The competition law is being used against drug patent holders to ensure they don't abuse their market power
The competition law is being used against drug patent holders to ensure they don't abuse power
ON THE face it, intellectual property rights which confer monopoly rights on the holder and anti-trust regulations which aim to ensure fair competition would seem to be in direct conflict.
What after all is a patent? It is a right or ownership that allows the patentee for a fixed period to enjoy a monopoly right on his invention by excluding others from making, using or selling it. The competition law, on the other hand, aims to foster competition by ensuring that monopolies do not abuse their dominant position to control the market. Although the two laws would appear to be antithetical to each other, both aim to ensure a balance between opposing interests.
Legal experts argue the ultimate aim of both the laws is to protect public interest. It would seem that agencies charged with ensuring competition are taking a stricter view on market abuse by patent holders, especially in pharmaceuticals. Public health experts are heartened by a June 28 decision by a US district court which found two drug firms guilty of abuse of monopoly power by blocking the entry of competition from generics. Judge Harvey Bartle of the District Court of Pennsylvania was ruling in a suit filed by the Federal Trade Commission, the equivalent of the Competition Commission of India (cci), against AbbVie and its partner Besins Healthcare, who were knowingly pursuing a sham patent infringement case against competitors to block the entry of generic versions of their testosterone replacement therapy. They were also ordered to pay damages of US $448 million.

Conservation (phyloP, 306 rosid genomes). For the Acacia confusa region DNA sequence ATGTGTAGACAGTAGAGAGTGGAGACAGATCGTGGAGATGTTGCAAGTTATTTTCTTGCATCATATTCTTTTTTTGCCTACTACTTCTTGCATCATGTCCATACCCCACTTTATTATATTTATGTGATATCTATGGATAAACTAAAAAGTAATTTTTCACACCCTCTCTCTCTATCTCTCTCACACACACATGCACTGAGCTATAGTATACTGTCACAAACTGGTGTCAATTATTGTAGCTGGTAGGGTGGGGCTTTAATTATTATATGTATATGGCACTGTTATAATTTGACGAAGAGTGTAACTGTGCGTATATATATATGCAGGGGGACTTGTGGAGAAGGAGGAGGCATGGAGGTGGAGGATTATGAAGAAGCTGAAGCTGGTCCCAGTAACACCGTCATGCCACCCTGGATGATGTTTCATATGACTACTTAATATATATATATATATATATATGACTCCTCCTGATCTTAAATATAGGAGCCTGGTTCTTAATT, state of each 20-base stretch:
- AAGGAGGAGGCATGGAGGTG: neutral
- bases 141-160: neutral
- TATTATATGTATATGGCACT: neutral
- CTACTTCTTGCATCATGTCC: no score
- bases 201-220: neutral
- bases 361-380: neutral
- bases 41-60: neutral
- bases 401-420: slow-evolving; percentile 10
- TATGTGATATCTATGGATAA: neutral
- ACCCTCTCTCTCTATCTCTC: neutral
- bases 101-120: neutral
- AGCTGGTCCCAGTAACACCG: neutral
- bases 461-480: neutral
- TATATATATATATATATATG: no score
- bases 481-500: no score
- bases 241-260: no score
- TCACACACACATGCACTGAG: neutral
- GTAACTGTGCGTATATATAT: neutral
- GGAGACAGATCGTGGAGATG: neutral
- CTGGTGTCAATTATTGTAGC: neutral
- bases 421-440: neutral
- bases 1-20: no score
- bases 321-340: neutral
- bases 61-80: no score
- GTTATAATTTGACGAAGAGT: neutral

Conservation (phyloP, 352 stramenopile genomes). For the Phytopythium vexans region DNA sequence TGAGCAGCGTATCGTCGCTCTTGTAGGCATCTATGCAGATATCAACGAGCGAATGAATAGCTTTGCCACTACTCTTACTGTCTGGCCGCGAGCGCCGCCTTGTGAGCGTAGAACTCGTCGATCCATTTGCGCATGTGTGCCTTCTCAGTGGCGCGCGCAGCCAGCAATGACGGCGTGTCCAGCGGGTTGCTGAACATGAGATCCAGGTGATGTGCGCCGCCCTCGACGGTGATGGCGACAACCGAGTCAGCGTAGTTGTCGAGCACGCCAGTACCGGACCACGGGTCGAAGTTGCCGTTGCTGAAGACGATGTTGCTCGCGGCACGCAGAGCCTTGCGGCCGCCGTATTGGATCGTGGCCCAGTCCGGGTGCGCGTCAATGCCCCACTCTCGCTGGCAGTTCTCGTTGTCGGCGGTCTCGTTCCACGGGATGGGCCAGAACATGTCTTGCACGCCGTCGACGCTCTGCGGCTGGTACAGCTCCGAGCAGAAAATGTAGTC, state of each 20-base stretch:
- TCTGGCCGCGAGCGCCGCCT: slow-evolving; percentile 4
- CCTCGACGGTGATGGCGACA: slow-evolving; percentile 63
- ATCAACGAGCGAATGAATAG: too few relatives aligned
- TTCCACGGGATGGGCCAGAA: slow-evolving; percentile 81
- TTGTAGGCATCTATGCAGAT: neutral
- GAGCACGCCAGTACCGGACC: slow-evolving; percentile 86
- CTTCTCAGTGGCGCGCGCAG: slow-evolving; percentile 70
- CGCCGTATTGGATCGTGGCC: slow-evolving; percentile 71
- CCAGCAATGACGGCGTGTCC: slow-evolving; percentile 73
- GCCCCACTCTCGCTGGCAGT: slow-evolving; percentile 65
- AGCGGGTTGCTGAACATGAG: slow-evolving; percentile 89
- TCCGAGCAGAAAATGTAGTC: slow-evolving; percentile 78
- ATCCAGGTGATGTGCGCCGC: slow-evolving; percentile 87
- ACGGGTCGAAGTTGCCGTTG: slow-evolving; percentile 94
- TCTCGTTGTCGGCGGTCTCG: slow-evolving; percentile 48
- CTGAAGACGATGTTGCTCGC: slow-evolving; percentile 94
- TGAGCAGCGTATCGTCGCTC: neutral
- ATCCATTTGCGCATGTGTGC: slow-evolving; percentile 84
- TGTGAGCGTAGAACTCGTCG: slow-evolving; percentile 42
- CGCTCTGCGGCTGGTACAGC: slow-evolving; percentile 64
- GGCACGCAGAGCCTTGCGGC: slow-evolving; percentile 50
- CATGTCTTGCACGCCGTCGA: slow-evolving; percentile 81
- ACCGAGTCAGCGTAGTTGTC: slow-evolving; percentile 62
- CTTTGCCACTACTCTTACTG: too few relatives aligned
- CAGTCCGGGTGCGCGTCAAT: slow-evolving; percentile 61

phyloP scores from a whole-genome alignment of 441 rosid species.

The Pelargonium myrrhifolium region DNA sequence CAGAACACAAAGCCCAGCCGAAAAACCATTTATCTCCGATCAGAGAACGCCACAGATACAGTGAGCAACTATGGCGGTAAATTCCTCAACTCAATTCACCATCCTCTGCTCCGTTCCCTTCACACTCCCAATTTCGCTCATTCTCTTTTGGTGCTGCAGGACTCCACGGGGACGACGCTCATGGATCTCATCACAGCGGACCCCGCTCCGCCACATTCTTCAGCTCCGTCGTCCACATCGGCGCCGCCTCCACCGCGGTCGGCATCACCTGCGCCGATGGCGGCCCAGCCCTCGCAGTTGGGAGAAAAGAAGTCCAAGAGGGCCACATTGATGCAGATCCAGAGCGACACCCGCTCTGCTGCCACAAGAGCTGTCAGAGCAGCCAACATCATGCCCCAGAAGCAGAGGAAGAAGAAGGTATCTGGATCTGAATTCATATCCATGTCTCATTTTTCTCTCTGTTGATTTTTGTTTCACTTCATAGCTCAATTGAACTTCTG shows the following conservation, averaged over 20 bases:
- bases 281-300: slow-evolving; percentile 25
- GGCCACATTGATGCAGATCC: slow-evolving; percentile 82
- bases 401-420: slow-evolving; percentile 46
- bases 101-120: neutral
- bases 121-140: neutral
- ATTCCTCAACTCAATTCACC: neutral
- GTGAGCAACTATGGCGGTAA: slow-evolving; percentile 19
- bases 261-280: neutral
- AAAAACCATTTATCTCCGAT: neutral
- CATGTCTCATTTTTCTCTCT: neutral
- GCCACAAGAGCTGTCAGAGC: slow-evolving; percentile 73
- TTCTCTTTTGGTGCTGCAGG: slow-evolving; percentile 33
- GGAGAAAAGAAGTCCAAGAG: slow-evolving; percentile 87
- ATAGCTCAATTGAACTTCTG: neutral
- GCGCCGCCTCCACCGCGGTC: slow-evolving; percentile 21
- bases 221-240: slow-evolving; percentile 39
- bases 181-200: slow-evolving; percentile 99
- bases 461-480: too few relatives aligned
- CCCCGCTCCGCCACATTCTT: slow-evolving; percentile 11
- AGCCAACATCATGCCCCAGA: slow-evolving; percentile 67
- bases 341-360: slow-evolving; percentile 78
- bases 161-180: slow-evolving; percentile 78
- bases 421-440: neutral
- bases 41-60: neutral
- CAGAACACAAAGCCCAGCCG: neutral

At home, too, there has been a similar development with cci putting pharma giants on notice for abuse of monopoly power. In 2017, cci had ordered investigation against drug major Roche for its actions related to its blockbuster biological cancer drug Trastuzumab on a complaint filed by Biocon and Mylan Pharmaceuticals, which had produced biosimilar versions of the drug. cci said that when baseless anti-competitive litigation is launched by a dominant enterprise, it amounts to abuse of market power if it is established that the impugned action is intended to harass the rival companies or to eliminate competition. It found prima facie that the practices adopted by Roche Group to “create an impression about the propriety of the approvals granted, the safety and efficacy of biosimilars, the associated risk and the outcome of the on-going court proceedings in the medical TARIQUE AZIZ / CSE fraternity,” as a collective effort aimed at blocking the penetration of biosimilars in the market.
And it is not just the legal lettering of the law that cci cited in its ruling. It pointed to the social obligation in section 4(2) which places a special responsibility on the dominant enterprise not to indulge in abusive conduct. Increasingly,
cci may be called upon to play a pro-active role in forcing drug majors, however strong their patents may be, to act in a more responsible manner on the pricing of medicines and ensuring a more level field for generic competitors. Experts believe the competition law may be a critical tool in controlling the runaway prices of drugs since governments are reluctant to take other measures.